Business Building Business Plan Planning

How to choose a Business Structure

One of the first things you need to consider is what legal structure your business will have, which will have an impact on how you pay taxes to the state and the federal government and your liability. There are several options each with benefits and difficulties. It is always best to consult with a lawyer to determine which legal structure is best for your unique circumstance. You can also gather more information from your local business associations.

The options are Sole Proprietorship, Partnership, Corporations, S Corporations, Cooperative, and Limited Liability Company or LLC. Corporations and S Corporations are generally for larger, established businesses with multiple employees so we won’t go over those here.

Sole Proprietorship

The simplest business structure is the sole proprietorship.  A sole proprietorship is owned by a single person and you own and are responsible for its assets and liabilities.  There is no special paperwork required to start a sole proprietorship, simply by engaging in business you are acting as a sole proprietor. For all intents and purposes, you are your business.  A life coach who intends to work alone may find a sole proprietorship the easiest method of starting their business.


  • A sole proprietorship is easy and inexpensive to start.
  • You have complete control over all business decisions.
  • Taxes are simpler because the business taxes do not need to be done separately from your personal taxes.


  • You are entirely responsible for the debts and liability incurred by the business and if you hire employees you are liable for their actions in addition to your own.
  • It can be difficult to raise money to build or expand your business because you can’t sell stock. Banks are also hesitant to loan money to a sole proprietorship without significant collateral.
  • The business does not exist as a separate entity that can be sold although its assets can be sold to another person. For example, if you bought a building then you could sell the building when you closed the business.


A partnership is exactly what it sounds like, a single business owned by two or more people. There are different types of partnerships that depend on how the partnership agreement is structured. For instance, a General Partnership divides profits, liabilities, and responsibilities equally among the partners. As with the sole proprietorship, taxes are included on the partner’s personal tax returns.


  • Partnerships are easy and inexpensive to start.
  • Sharing responsibility and resources can allow each partner to bring their strengths to the business and increase the startup money and or credit available to the business.
  • Taxes are simpler because they are filed with the partner’s personal taxes.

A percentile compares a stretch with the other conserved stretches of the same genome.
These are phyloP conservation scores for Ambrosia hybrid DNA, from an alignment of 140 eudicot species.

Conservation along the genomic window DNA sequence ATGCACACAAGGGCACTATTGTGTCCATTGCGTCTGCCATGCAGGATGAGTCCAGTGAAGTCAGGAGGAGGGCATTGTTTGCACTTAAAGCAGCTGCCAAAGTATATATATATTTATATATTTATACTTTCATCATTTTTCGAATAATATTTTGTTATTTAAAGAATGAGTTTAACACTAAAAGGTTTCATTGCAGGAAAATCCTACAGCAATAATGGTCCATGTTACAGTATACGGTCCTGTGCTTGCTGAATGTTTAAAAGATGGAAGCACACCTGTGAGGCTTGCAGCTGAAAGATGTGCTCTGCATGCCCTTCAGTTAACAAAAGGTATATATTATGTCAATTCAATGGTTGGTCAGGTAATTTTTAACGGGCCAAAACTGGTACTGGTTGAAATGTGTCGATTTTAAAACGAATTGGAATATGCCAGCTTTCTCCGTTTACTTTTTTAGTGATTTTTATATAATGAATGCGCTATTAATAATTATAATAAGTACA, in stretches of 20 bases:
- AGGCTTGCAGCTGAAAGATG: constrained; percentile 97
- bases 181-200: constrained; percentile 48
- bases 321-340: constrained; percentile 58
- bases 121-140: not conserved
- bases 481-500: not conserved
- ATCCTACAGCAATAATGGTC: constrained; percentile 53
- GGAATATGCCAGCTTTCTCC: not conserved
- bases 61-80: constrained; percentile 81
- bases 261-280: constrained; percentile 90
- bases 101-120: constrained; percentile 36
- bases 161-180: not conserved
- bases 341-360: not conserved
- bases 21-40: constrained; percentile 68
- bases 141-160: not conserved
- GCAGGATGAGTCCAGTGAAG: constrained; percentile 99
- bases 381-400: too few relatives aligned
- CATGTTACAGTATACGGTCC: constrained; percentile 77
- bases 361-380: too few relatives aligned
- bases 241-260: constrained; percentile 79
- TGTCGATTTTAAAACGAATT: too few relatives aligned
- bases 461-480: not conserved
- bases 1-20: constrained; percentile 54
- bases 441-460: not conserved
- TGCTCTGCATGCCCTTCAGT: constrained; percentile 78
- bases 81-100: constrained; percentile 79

• All partners are liable for the business debts and the actions of the other company.
  • Partners must work together to make decisions for the business and disagreements can be problematic.
  • Depending on the structure of the partnership profits are shared equally, regardless of contribution.

Limited Liability Company or LLC

A limited liability company (LLC) can have one or more partners referred to as members. An LLC provides some of the liability protections of a corporation with far less paperwork. It is taxed as a partnership or sole proprietorship with profits and losses being reported on the member’s personal tax returns. An LLC also allows more flexibility in profit sharing among partners.


  • Less complicated and less costly than setting up a corporation.
  • Taxes are simpler because they are filed with the member’s personal taxes.
  • Limits liability for business debt and being sued.


  • The business is not seen as a separate entity and dissolves when the final member leaves the business.
  • Members of an LLC are not employees but are considered to be self-employed and their net income is subject to self-employment taxes.


A cooperative might be a useful business structure for a group of coaches who wish to work together to pool resources to purchase a building for office space and split the many costs of doing business such as maintenance, advertising, utilities, reception staff, and cleaning costs while still maintaining their own distinctive practices.


  • There are some tax advantages to a cooperative, speak with an accountant or CPA for more information.
  • Like an LLC, a cooperative allows a group of people to pool resources for opening and expanding a business.
  • Continues to exist as members come and go within the cooperative.
  • Decision making is done by democratic vote, with each member getting one vote.


  • Management of cooperative requires member participation to be successful.
  • Some investors may be reluctant to buy into the coop when the amount of their investment doesn’t buy them more authority.

Helpful Tip: If you are starting your business with limited capital a sole proprietorship may be the perfect first step. This will save you money on lawyer fees and filing fees. When your business becomes profitable and you are ready to expand you can always “upgrade” to a business structure that better fits your current needs.

Happy Building and Best Wishes,

Angela Hayes, BS, Master Certified Life Coach

Life Coach Round Rock

I am a life and relationship coach in the Austin area of Texas. I started my own life coaching business, from scratch, and have more than doubled my revenue every year. I love what I do and I really enjoy mentoring others and helping them find a way to do what they love as well.